Some people have had gardens and orchards in their families for generations. Experience, knowledge and wisdom have been handed down to them from the time they were small. However, if you are new to the “grow your own” movement, there’s a good chance you may have questions or need a little encouragement. Naturally, you are likely to turn to the most easily available resource — the Internet. Unfortunately, many of the “answers” you find online aren’t reliable or rooted in reality.
“A fruit tree will die after it has a bumper crop.”
While some fruit trees might rest the following year to recuperate and store nutrients needed for fruit production, producing a bumper crop does not directly deliver demise. Even after bumper crops, fruit trees continue to live and produce in future years!
“More fertilizer means more flowers or fruit.”
Most fertilizers are high in Nitrogen, which encourages vegetative growth (branches and leaves) but actually deters blossom production. Over-fertilizing is not encouraged.
“Cross-pollinated varieties will produce hybrid fruit.”
Most trees require cross-pollination to produce fruit, but any resulting hybrid characteristics from this cross-pollination would only occur in the seeds of the fruit. Hybrid fruit could only result from planting those hybrid seeds and eventually getting fruit from future seedlings. However, seedling trees don’t always produce viable fruit, so there is a good possibility you might never see any hybrid fruit at all.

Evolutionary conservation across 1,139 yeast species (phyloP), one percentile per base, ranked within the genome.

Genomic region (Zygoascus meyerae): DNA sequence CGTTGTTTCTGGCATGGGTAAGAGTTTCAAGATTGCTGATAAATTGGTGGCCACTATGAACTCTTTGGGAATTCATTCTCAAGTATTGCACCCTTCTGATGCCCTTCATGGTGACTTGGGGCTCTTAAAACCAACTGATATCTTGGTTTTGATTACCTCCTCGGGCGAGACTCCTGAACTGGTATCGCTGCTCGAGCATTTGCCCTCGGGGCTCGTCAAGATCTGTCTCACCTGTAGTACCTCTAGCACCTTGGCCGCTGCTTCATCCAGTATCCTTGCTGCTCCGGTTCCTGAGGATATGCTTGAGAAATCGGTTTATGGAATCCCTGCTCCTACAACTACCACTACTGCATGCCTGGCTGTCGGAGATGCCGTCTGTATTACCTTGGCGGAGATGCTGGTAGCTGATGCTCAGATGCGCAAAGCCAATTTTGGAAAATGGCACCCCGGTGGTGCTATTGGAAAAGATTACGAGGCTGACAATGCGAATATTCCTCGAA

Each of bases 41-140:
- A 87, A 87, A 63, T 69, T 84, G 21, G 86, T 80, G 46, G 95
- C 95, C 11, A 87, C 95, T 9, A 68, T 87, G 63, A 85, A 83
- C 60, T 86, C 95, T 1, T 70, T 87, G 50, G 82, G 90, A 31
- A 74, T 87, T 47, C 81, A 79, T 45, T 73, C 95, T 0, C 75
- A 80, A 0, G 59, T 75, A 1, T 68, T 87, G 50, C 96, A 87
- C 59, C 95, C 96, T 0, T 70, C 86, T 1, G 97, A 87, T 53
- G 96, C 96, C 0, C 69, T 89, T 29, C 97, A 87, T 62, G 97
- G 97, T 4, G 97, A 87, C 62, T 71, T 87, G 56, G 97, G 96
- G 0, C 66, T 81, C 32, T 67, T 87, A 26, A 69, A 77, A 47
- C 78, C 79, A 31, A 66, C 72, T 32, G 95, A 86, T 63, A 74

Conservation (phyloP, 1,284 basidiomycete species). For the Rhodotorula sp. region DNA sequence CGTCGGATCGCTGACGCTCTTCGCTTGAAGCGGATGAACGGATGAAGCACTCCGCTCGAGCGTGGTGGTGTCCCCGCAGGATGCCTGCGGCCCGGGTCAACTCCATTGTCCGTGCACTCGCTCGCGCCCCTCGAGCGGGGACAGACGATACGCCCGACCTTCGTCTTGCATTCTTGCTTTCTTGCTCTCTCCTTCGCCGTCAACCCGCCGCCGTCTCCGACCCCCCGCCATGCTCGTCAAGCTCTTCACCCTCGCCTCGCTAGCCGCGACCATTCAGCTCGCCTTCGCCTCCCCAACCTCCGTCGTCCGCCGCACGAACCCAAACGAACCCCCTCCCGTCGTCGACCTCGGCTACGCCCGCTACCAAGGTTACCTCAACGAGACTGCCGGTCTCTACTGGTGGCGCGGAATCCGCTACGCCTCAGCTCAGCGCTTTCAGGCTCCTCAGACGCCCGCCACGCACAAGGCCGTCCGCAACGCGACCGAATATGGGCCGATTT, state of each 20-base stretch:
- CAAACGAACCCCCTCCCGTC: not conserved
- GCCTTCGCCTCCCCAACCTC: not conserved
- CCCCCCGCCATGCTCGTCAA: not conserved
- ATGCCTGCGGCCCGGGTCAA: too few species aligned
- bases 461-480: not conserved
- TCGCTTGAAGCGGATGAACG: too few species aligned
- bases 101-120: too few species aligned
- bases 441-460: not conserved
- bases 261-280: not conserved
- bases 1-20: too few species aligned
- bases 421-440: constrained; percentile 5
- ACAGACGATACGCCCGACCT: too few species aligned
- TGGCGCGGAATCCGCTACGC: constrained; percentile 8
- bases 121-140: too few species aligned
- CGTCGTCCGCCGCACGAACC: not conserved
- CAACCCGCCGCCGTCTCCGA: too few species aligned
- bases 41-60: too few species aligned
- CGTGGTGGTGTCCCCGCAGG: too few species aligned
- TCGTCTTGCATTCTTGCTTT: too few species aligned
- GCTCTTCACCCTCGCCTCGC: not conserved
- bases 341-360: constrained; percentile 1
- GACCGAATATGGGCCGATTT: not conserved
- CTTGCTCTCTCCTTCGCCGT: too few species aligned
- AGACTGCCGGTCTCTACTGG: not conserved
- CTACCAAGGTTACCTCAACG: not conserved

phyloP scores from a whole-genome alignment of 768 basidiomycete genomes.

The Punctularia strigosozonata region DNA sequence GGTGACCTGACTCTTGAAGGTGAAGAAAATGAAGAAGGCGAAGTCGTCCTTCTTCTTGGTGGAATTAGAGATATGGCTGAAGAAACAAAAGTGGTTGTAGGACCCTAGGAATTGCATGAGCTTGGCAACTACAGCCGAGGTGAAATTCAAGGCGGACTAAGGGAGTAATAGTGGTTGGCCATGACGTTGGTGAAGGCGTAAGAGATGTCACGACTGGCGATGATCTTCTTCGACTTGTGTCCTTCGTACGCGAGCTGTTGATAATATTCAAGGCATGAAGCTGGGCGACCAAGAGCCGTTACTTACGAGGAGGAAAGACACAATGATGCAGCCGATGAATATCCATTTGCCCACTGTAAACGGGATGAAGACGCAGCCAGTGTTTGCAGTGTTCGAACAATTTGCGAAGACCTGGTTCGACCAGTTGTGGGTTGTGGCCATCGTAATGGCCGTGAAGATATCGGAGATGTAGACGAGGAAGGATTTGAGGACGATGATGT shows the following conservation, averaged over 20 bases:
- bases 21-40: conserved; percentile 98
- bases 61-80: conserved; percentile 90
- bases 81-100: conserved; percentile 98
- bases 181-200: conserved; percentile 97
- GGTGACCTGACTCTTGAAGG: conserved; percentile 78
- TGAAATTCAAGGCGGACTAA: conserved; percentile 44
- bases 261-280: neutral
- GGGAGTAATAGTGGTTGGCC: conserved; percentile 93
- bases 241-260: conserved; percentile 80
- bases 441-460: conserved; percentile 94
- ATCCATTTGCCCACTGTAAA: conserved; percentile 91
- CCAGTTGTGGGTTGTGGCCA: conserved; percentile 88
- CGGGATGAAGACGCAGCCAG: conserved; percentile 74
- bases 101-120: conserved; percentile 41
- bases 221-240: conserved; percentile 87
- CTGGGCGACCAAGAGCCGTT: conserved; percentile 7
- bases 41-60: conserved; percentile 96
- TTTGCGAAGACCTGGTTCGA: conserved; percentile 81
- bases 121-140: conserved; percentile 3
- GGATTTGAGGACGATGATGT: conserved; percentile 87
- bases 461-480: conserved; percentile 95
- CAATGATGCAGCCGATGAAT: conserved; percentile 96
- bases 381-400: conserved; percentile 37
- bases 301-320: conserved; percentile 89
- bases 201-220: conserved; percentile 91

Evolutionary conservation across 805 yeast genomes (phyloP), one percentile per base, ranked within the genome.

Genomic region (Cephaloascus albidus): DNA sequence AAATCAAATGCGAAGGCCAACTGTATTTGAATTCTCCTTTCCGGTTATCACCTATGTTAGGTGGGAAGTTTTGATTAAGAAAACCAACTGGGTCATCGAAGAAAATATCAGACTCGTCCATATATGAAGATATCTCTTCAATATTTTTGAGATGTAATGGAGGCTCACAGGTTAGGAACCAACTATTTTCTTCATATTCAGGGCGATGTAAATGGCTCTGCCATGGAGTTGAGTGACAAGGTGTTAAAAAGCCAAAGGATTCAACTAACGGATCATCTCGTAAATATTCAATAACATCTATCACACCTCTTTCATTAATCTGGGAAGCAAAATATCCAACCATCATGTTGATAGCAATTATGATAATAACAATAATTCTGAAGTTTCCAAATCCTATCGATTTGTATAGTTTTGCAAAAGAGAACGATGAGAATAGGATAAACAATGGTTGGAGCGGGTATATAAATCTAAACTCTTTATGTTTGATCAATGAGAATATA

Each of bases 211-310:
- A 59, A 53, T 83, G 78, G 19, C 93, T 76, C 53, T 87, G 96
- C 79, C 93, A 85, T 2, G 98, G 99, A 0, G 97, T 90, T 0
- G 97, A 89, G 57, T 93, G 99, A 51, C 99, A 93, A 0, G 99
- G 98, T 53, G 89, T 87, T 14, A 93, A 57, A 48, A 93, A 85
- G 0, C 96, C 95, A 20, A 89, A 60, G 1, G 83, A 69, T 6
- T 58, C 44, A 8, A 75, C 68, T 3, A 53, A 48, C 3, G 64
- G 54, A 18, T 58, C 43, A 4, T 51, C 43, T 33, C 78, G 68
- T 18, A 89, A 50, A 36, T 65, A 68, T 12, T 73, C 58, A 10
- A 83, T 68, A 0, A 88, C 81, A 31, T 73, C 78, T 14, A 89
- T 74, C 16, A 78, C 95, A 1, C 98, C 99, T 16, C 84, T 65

To learn more about seedlings and their differences with grafted trees, check out our article, The Science of Grafting.
“Pruned trees take longer to grow.”
Pruning actually encourages growth! This process eliminates weak, “leggy” growth that is not structurally beneficial and helps create a balance between fruiting wood and vegetative wood, so that you can avoid these potential issues:
Find out more about how pruning creates balance and encourages growth in our article, Pre-Pruning Fruit Trees, which also features a helpful video.
“Blackberry plants should never be planted near raspberry plants.”
Regarding raspberry mosaic virus, this myth is the result of confusion between blackberry and black raspberry plants. Blackberries are low-risk for contracting mosaic virus; however, black raspberries should not be planted within 75-100 feet of any other berries. This is because black raspberry plants can be more susceptible to viral diseases carried by aphids and may be dangerous to adjoining berry plants as a result.
“Trees that receive the same care should grow the same.”
Trees, like people, are unique and should be treated and cared for individually. Trees of the same type or age that are planted at the same time may grow at different rates. This is normal! Another thing to keep in mind is that no two planting locations — not even in the same yard — are identical.
Soil elements can have a different composition from one spot to another and drainage may vary. It is highly recommended that you become familiar with your soil prior to planting. A great place to start is your local county’s Cooperative Extension System Office. This is an excellent resource that will be able to provide a soil test for you for a small fee.
You might have heard some of these gardening and growing myths, too, so hopefully, this article has helped to ease your mind and put them to rest. Can you think of any gardening or growing myths that aren’t listed here? We’d love to hear them!